Lack of utilizing the applications of information technology for the case management. Same procedural law and proceeding even for the trifling and low cause of action cases. Sometimes the precious time of the court is wasted to decide the cases which can be decided through other bodies. No consideration given to the expertise and specialization of judges while assigning them the cases. Normally same judge has been assigned civil as well as criminal cases that resulted into taking more time to understand the facts and circumstance of the cases. This is one of the malpractices practices in most of the high courts. By effective system of case management this problem can be curbed. Alternative systems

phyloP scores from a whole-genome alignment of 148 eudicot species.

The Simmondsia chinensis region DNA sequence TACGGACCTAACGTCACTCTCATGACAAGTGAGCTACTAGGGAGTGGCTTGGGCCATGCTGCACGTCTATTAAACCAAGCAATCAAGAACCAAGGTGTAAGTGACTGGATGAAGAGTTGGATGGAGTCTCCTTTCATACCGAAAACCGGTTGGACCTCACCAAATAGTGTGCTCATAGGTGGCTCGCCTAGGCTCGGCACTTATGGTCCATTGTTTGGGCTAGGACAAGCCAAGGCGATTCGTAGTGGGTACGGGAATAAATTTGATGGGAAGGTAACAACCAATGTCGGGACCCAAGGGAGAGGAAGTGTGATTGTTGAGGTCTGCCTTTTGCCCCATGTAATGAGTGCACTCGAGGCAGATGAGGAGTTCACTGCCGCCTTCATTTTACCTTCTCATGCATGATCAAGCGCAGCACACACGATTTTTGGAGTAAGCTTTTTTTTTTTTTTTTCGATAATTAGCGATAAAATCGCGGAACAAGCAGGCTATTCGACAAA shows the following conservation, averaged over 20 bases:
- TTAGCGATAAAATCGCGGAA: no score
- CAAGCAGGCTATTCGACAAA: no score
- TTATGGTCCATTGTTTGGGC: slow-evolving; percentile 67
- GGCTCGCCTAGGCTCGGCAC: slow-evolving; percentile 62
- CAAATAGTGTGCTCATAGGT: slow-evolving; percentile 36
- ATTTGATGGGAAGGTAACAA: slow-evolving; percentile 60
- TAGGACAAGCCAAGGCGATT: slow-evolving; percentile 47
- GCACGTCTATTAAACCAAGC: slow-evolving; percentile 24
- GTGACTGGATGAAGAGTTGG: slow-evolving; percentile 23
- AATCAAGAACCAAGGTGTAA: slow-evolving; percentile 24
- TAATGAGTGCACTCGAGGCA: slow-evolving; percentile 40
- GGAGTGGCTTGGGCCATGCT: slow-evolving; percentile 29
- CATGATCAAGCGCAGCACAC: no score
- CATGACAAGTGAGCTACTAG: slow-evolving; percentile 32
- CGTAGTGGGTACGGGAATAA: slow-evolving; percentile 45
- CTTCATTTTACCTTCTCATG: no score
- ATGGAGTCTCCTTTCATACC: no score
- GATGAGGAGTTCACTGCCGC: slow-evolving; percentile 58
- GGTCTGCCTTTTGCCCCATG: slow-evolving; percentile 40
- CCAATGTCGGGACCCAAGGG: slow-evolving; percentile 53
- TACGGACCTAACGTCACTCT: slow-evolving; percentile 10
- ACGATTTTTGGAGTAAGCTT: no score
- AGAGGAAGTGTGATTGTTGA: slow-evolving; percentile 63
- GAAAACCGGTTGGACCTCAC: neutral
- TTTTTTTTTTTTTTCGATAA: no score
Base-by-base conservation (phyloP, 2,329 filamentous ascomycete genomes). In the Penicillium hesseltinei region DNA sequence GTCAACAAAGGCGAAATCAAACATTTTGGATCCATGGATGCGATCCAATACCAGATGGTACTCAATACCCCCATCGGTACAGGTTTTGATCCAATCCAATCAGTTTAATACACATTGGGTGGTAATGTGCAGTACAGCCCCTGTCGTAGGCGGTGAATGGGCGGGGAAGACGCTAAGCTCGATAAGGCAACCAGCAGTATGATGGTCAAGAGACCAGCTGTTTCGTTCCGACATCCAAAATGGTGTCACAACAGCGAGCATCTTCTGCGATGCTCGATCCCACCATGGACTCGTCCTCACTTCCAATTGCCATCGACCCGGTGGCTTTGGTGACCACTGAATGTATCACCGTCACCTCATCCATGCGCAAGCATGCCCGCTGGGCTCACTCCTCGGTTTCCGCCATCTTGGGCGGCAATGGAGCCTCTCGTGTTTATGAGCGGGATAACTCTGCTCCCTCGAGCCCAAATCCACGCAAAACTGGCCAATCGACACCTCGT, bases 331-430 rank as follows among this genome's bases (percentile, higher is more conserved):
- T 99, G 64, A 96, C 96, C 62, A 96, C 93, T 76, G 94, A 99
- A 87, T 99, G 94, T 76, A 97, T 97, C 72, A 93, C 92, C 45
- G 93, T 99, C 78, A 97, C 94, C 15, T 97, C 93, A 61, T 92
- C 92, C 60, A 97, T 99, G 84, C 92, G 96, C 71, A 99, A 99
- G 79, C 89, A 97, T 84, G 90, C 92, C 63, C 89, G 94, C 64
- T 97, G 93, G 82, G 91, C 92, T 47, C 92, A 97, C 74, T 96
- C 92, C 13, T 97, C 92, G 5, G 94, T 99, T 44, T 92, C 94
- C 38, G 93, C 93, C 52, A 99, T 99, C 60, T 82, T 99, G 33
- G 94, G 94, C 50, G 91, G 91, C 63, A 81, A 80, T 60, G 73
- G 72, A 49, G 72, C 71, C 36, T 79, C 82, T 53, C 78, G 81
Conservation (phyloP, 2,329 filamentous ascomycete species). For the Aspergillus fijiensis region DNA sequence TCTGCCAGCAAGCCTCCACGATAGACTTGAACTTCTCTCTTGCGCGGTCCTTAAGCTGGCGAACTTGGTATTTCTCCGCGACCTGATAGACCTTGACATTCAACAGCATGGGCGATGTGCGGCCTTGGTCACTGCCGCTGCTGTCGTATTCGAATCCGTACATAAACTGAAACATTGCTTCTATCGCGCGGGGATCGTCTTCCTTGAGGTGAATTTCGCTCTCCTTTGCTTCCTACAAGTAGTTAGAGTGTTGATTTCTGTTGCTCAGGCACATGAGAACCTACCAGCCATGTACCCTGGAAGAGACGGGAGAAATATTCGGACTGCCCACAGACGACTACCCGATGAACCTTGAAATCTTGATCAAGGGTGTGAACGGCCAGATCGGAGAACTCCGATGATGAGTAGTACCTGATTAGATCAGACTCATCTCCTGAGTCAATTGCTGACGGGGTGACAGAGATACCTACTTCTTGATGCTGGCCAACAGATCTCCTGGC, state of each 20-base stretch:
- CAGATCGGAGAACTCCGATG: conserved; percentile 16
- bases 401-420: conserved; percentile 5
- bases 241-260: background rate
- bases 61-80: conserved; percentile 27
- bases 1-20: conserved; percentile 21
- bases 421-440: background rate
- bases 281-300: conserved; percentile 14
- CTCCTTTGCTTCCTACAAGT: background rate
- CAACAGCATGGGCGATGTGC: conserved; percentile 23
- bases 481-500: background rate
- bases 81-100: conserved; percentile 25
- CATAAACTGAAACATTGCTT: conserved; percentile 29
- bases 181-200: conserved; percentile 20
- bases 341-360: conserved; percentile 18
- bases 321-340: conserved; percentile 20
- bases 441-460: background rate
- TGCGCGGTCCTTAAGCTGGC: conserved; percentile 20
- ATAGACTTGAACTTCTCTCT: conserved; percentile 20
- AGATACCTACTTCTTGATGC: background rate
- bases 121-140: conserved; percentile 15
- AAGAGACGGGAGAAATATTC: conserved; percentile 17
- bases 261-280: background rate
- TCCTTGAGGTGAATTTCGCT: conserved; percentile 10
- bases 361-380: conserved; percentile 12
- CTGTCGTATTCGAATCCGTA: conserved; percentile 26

Lok adalats may be useful for settling motor accident claims and revenue matters. However, complex litigation must necessarily take place within the formal legal system. The focus of judicial reform must therefore remain on strengthening the formal system, not least because of the distress caused to those seeking recourse in criminal cases and to victims of grave human rights violations. Traditional informal systems, on the other hand, cannot be relied upon to dispense justice – recently, a women was commanded by her village “panchayat”, to abandon her husband and “return” to her first husband without having had any say in the matter. Part of the problem stems from the lack of clarity regarding traditional systems and their functions – as admitted by the Minister for Panchayati Raj, caste groups often masquerade as panchayats and intervene in social issues. A comprehensive audit of such systems is long overdue, and must precede any major Instead, a greater focus is required on institutions such as the National Human Rights Commission, the National Commission on Women and the National Commission on Minorities. We already have examples of courts delegating responsibilities to the NHRC with regard to specific cases. Advocacy efforts could focus on expanding such “India’s counter-terrorism efforts were hampered by its outdated and overburdened law enforcement and legal systems. The Indian court system was slow, laborious, and prone to corruption; terrorism trials can take years to complete.” Though the US state department, which has been releasing such country specific reports for the last three years, has not cited any particular case as an example or reason which caused delay, it relied on the figures given by an independent Indian think tank which pointed out that “thousands of civilians killed by terrorism in Jammu and Kashmir from 1988 to 2002 received justice in only 13 conviction Without identifying the think tank, the report noted that most of the convictions were for illegal border crossing or possession of weapons and explosives. Even as the US observation of India’s court system may appear to be harsh in certain quarters, the trials in 1993 Mumbai serial bomb blasts – the first major terrorist incident outside Jammu and Kashmir – reflected what the state department meant while coming out with comments on “slow” trials in Indian courts. It is a known fact that the court took nearly 13 years to deliver judgment in the March 1993, blasts case. Though the primary charge sheet was filed in this case nearly eight months after the incident in November 1993, the court could start delivering the It is not just Indian judiciary, which has caught US attention. The report has also highlighted shortcomings in policing. It said, “Many of India’s local police forces were poorly staffed, trained and equipped to combat terrorism effectively.” Tackle the problem of judicial arrears